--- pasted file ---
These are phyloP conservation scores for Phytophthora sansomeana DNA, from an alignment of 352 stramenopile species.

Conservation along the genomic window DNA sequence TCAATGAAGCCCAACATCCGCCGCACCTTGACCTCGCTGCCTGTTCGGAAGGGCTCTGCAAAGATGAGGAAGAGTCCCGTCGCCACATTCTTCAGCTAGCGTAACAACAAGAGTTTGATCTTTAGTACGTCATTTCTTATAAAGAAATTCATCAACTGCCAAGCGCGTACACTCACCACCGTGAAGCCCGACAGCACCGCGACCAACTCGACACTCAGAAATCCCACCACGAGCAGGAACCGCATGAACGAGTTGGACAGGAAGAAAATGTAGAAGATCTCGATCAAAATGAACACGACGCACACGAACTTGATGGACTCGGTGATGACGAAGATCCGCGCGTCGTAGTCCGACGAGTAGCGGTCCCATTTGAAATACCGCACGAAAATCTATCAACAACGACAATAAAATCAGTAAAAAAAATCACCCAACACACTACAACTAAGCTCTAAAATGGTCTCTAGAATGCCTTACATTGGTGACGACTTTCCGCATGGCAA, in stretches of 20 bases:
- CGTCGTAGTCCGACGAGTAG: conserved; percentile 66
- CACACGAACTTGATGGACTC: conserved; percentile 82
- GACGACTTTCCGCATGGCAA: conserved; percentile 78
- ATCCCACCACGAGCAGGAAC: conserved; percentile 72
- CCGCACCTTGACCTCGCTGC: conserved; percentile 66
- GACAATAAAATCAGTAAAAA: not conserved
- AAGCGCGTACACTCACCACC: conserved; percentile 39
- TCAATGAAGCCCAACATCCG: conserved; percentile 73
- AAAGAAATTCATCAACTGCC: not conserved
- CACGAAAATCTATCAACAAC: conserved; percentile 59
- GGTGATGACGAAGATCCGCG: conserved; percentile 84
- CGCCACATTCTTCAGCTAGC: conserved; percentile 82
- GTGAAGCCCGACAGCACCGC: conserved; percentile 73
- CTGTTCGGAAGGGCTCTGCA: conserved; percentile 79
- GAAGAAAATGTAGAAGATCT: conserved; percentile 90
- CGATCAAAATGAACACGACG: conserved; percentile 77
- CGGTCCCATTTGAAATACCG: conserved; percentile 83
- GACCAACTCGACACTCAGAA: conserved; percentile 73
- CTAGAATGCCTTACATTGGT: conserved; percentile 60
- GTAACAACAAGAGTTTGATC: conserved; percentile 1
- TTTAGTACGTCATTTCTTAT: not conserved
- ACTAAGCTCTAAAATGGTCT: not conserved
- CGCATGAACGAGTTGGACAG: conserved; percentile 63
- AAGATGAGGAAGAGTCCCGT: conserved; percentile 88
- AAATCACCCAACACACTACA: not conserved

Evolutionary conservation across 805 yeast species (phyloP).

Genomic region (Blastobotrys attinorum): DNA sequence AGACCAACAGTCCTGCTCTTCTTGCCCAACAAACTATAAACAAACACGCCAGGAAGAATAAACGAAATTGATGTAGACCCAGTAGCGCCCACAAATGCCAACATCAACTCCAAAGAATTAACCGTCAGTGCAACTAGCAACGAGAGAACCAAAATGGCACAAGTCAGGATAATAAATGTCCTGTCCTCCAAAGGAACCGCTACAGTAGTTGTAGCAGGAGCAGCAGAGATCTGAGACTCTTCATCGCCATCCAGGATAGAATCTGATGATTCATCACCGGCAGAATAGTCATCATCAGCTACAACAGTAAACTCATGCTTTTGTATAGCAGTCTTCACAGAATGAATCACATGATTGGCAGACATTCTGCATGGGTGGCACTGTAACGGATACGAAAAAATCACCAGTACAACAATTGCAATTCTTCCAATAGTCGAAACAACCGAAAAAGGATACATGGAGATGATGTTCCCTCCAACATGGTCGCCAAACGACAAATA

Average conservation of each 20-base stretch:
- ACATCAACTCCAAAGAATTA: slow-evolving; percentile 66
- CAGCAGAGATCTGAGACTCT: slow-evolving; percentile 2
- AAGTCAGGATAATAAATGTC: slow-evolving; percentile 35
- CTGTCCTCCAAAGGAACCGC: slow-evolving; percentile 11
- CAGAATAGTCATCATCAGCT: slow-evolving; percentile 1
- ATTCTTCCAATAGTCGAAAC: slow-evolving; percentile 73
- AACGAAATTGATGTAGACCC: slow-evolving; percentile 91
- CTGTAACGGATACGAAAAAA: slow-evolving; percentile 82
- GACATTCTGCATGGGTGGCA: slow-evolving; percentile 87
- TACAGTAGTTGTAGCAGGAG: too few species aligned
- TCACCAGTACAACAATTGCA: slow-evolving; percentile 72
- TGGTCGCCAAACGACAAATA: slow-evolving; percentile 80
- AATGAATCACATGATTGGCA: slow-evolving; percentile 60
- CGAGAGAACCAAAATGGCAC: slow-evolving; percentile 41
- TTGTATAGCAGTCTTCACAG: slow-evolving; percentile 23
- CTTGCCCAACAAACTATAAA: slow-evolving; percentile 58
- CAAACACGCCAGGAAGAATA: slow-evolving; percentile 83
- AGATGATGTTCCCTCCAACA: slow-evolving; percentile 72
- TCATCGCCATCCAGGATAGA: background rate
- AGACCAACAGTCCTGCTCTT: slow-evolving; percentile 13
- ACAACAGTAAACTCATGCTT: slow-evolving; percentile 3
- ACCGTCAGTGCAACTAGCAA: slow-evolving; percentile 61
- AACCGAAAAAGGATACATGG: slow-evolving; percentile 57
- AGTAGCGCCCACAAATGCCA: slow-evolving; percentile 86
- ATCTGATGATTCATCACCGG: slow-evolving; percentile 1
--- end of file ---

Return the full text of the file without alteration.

These are phyloP conservation scores for Phytophthora sansomeana DNA, from an alignment of 352 stramenopile species.

Conservation along the genomic window DNA sequence TCAATGAAGCCCAACATCCGCCGCACCTTGACCTCGCTGCCTGTTCGGAAGGGCTCTGCAAAGATGAGGAAGAGTCCCGTCGCCACATTCTTCAGCTAGCGTAACAACAAGAGTTTGATCTTTAGTACGTCATTTCTTATAAAGAAATTCATCAACTGCCAAGCGCGTACACTCACCACCGTGAAGCCCGACAGCACCGCGACCAACTCGACACTCAGAAATCCCACCACGAGCAGGAACCGCATGAACGAGTTGGACAGGAAGAAAATGTAGAAGATCTCGATCAAAATGAACACGACGCACACGAACTTGATGGACTCGGTGATGACGAAGATCCGCGCGTCGTAGTCCGACGAGTAGCGGTCCCATTTGAAATACCGCACGAAAATCTATCAACAACGACAATAAAATCAGTAAAAAAAATCACCCAACACACTACAACTAAGCTCTAAAATGGTCTCTAGAATGCCTTACATTGGTGACGACTTTCCGCATGGCAA, in stretches of 20 bases:
- CGTCGTAGTCCGACGAGTAG: conserved; percentile 66
- CACACGAACTTGATGGACTC: conserved; percentile 82
- GACGACTTTCCGCATGGCAA: conserved; percentile 78
- ATCCCACCACGAGCAGGAAC: conserved; percentile 72
- CCGCACCTTGACCTCGCTGC: conserved; percentile 66
- GACAATAAAATCAGTAAAAA: not conserved
- AAGCGCGTACACTCACCACC: conserved; percentile 39
- TCAATGAAGCCCAACATCCG: conserved; percentile 73
- AAAGAAATTCATCAACTGCC: not conserved
- CACGAAAATCTATCAACAAC: conserved; percentile 59
- GGTGATGACGAAGATCCGCG: conserved; percentile 84
- CGCCACATTCTTCAGCTAGC: conserved; percentile 82
- GTGAAGCCCGACAGCACCGC: conserved; percentile 73
- CTGTTCGGAAGGGCTCTGCA: conserved; percentile 79
- GAAGAAAATGTAGAAGATCT: conserved; percentile 90
- CGATCAAAATGAACACGACG: conserved; percentile 77
- CGGTCCCATTTGAAATACCG: conserved; percentile 83
- GACCAACTCGACACTCAGAA: conserved; percentile 73
- CTAGAATGCCTTACATTGGT: conserved; percentile 60
- GTAACAACAAGAGTTTGATC: conserved; percentile 1
- TTTAGTACGTCATTTCTTAT: not conserved
- ACTAAGCTCTAAAATGGTCT: not conserved
- CGCATGAACGAGTTGGACAG: conserved; percentile 63
- AAGATGAGGAAGAGTCCCGT: conserved; percentile 88
- AAATCACCCAACACACTACA: not conserved

Evolutionary conservation across 805 yeast species (phyloP).

Genomic region (Blastobotrys attinorum): DNA sequence AGACCAACAGTCCTGCTCTTCTTGCCCAACAAACTATAAACAAACACGCCAGGAAGAATAAACGAAATTGATGTAGACCCAGTAGCGCCCACAAATGCCAACATCAACTCCAAAGAATTAACCGTCAGTGCAACTAGCAACGAGAGAACCAAAATGGCACAAGTCAGGATAATAAATGTCCTGTCCTCCAAAGGAACCGCTACAGTAGTTGTAGCAGGAGCAGCAGAGATCTGAGACTCTTCATCGCCATCCAGGATAGAATCTGATGATTCATCACCGGCAGAATAGTCATCATCAGCTACAACAGTAAACTCATGCTTTTGTATAGCAGTCTTCACAGAATGAATCACATGATTGGCAGACATTCTGCATGGGTGGCACTGTAACGGATACGAAAAAATCACCAGTACAACAATTGCAATTCTTCCAATAGTCGAAACAACCGAAAAAGGATACATGGAGATGATGTTCCCTCCAACATGGTCGCCAAACGACAAATA

Average conservation of each 20-base stretch:
- ACATCAACTCCAAAGAATTA: slow-evolving; percentile 66
- CAGCAGAGATCTGAGACTCT: slow-evolving; percentile 2
- AAGTCAGGATAATAAATGTC: slow-evolving; percentile 35
- CTGTCCTCCAAAGGAACCGC: slow-evolving; percentile 11
- CAGAATAGTCATCATCAGCT: slow-evolving; percentile 1
- ATTCTTCCAATAGTCGAAAC: slow-evolving; percentile 73
- AACGAAATTGATGTAGACCC: slow-evolving; percentile 91
- CTGTAACGGATACGAAAAAA: slow-evolving; percentile 82
- GACATTCTGCATGGGTGGCA: slow-evolving; percentile 87
- TACAGTAGTTGTAGCAGGAG: too few species aligned
- TCACCAGTACAACAATTGCA: slow-evolving; percentile 72
- TGGTCGCCAAACGACAAATA: slow-evolving; percentile 80
- AATGAATCACATGATTGGCA: slow-evolving; percentile 60
- CGAGAGAACCAAAATGGCAC: slow-evolving; percentile 41
- TTGTATAGCAGTCTTCACAG: slow-evolving; percentile 23
- CTTGCCCAACAAACTATAAA: slow-evolving; percentile 58
- CAAACACGCCAGGAAGAATA: slow-evolving; percentile 83
- AGATGATGTTCCCTCCAACA: slow-evolving; percentile 72
- TCATCGCCATCCAGGATAGA: background rate
- AGACCAACAGTCCTGCTCTT: slow-evolving; percentile 13
- ACAACAGTAAACTCATGCTT: slow-evolving; percentile 3
- ACCGTCAGTGCAACTAGCAA: slow-evolving; percentile 61
- AACCGAAAAAGGATACATGG: slow-evolving; percentile 57
- AGTAGCGCCCACAAATGCCA: slow-evolving; percentile 86
- ATCTGATGATTCATCACCGG: slow-evolving; percentile 1